Carolina Journal
Volume 12, Number 10 - October 2003

Table of Contents:

On the Cover:

  • The 6,450 layoffs at Pillowtex, Inc., which included about 4,800 in North Carolina, may have been mitigated had the union representing its employees not blocked a deal to sell the company. Page 1

North Carolina:

  • The secondary deal behind the purchase of North Carolina Natural Gas by Piedmont Natural Gas Co. could eventually cause customers’ rates to rise and diminish already faint hope that taxpayer-funded bond money will be repaid. Page 4
  • The North Carolina Center for Applied Textile Technology, a state-owned higher-education institution that since 1996 has received more than $1.2 million annually in aid from the state, was audited recently for the first time. Page 5

Education:

  • North Carolina is importing teachers from all over the United States, so teacher preparation standards elsewhere may have an impact on how our students perform. Page 6
  • Public education needs a new definition, according to Lisa Graham Keegan, CEO of the Education Leaders Council, who spoke at a North Carolina Education Alliance luncheon in September. Page 8
  • “Choice in North Carolina Education: 2003,” published recently by the North Carolina Education Alliance, takes a detailed look at the number and location of children attending choice schools around the state. Page 8
  • Bucking the notion that schools with needy populations can’t succeed, Kerners-ville Elementary in Forsyth County met all 27 of its federal achievement goals for 2002-03. Page 9

Higher Education:

  • The idea of a general education within the University of North Carolina system has “atrophied into a grab bag of elective courses,” says a new study by the Pope Center for Higher Education Policy. Page 10
  • A resounding affirmation of free-speech rights on college campuses was recently made by the Office for Civil Rights of the U.S. Department of Education. Page 11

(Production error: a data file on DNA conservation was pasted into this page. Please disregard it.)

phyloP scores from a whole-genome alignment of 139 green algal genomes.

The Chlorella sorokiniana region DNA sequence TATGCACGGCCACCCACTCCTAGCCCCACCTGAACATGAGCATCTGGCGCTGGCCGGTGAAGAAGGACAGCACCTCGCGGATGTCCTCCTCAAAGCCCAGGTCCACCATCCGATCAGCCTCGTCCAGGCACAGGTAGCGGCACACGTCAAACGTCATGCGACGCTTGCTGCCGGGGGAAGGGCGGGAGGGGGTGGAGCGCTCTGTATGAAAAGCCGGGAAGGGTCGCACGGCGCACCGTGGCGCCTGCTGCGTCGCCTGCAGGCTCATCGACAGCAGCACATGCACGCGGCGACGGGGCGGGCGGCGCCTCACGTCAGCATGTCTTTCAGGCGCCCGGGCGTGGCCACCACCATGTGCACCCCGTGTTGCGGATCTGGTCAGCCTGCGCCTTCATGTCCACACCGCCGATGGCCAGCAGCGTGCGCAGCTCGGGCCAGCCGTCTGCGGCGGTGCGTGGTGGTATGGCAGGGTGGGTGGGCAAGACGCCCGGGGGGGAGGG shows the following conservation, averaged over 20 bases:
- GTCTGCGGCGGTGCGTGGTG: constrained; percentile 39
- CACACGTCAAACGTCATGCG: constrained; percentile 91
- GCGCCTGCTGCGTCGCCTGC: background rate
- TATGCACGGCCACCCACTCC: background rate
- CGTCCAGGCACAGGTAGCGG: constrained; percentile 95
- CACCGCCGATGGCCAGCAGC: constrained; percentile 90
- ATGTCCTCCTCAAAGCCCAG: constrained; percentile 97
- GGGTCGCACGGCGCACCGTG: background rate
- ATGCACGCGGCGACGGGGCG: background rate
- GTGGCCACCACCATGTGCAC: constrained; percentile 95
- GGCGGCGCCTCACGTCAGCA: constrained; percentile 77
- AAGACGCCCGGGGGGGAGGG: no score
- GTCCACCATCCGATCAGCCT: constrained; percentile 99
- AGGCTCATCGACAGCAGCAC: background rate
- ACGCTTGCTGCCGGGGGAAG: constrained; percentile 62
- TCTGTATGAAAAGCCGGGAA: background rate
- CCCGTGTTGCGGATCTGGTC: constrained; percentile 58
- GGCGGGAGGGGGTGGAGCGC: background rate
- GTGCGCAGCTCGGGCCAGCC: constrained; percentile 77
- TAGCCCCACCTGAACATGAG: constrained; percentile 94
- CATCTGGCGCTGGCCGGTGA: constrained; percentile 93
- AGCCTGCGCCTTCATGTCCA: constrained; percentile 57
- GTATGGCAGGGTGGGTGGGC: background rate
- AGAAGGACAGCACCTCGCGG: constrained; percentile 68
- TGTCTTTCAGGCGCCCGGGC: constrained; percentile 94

• Jon Sanders writes that a new study of general-education requirements should concern educators, parents, students, legislators, and anyone else who cares about higher education in North Carolina. Page 11
  • Several North Carolina Central University buildings have been infested by mold, and surprisingly mold was found in two of the school’s newest dormitories. Page 12

Local Government:

  • The next time you walk on a North Carolina beach, take a close look at the sand that’s sliding between your toes — it could be the artificial result of a controversial beach renourishment project. Page 14
  • Durham County Commissioners voted to increase tax revenues the county takes in by about $5 million a year. Page 15
  • While Cumberland County’s Crown Coliseum is a state-of-the-art facility, one thing has been lacking: Enough events drawing enough people for the building to break even. Page 16
  • An interview with Raleigh lawyer Gene Boyce. Page 17

The Learning Curve:

  • A review of the Raleigh Spy Conference held in September. Page 18
  • George Leef reviews the book The Future of Freedom by Fareed Zakaria, and a review of the book Naked Economics: Undressing the Dismal Science by Charles Wheelan. Page 19

Opinion:

  • An editorial on the mold problem at North Carolina Central University. Page 20
  • Richard Wagner discusses the boozing ways of the employees at the North Carolina Museum of Art. Page 20
  • Editorials about the latest Golden LEAF funding initiative, and the latest manifestation of the “Smart Growth” mentality. Page 21
  • Michael Walden says that despite the Pillowtex layoffs, consumers shouldn’t forget the benefits of free trade. Page 23

Parting Shot:

  • A CJ parody: State Senate President Pro Tem Marc Basnight will lead a new cheer when asked about the mold problems at NCCU: “Who ya gonna call?” Page 24

Download PDF file: Carolina Journal - Volume 12, Number 10 (702 k)




 

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